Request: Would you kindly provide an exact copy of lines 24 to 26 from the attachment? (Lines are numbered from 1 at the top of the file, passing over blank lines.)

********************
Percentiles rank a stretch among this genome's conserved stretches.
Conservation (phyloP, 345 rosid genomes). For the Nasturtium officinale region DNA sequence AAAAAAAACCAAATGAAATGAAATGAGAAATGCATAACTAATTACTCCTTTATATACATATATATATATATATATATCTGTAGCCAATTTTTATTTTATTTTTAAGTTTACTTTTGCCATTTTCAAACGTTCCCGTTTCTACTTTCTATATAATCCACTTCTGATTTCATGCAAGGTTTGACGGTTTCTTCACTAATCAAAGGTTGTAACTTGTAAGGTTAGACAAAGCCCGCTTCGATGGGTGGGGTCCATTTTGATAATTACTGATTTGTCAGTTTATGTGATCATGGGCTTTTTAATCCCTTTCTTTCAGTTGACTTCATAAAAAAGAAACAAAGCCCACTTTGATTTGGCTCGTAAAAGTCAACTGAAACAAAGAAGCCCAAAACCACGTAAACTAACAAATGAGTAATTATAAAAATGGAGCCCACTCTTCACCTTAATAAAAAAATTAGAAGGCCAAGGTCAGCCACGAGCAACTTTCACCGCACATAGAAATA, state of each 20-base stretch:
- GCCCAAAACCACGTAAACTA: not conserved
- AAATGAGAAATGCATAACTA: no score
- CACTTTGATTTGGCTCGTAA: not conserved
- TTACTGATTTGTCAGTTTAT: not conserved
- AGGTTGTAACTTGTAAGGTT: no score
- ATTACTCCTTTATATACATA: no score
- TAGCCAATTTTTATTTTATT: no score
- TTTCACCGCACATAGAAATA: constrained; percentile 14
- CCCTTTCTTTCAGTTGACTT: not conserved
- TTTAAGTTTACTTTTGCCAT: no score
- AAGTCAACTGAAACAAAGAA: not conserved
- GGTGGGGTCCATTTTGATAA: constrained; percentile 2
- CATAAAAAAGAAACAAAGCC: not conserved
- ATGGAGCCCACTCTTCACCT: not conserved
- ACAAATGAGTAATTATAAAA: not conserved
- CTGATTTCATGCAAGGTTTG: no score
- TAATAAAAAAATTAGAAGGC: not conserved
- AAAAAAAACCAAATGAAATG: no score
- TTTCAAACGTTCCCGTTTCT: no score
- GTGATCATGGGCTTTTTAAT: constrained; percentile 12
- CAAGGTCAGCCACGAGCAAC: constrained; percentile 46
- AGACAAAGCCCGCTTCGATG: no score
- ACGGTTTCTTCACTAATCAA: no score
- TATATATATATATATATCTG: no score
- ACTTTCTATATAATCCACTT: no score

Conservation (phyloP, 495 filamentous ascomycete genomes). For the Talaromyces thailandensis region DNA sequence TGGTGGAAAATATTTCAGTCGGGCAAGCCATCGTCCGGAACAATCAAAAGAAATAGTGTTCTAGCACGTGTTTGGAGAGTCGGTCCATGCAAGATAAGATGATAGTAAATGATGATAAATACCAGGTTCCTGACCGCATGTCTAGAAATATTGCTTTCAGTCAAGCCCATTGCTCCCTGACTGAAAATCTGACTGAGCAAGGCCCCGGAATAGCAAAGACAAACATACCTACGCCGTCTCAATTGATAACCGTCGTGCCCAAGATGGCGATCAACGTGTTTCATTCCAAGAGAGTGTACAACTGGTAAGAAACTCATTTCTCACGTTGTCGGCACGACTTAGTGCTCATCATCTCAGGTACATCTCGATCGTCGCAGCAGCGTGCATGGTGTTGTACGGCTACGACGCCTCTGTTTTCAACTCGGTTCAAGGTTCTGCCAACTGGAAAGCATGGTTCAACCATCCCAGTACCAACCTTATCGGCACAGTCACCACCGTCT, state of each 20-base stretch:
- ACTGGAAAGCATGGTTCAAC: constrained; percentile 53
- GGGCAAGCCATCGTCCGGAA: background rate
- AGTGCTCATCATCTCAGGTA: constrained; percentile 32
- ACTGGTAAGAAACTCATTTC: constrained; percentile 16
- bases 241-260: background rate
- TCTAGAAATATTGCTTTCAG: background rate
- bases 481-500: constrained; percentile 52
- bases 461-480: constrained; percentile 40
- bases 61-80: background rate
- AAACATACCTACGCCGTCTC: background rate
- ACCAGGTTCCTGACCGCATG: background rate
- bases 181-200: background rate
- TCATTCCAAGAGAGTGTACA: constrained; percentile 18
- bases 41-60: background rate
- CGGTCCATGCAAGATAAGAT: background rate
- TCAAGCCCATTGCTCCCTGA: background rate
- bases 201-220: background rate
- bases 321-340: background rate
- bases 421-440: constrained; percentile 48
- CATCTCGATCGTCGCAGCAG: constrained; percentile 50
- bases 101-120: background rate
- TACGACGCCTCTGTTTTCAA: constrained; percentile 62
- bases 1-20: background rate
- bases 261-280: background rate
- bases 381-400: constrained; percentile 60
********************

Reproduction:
- AGACAAAGCCCGCTTCGATG: no score
- ACGGTTTCTTCACTAATCAA: no score
- TATATATATATATATATCTG: no score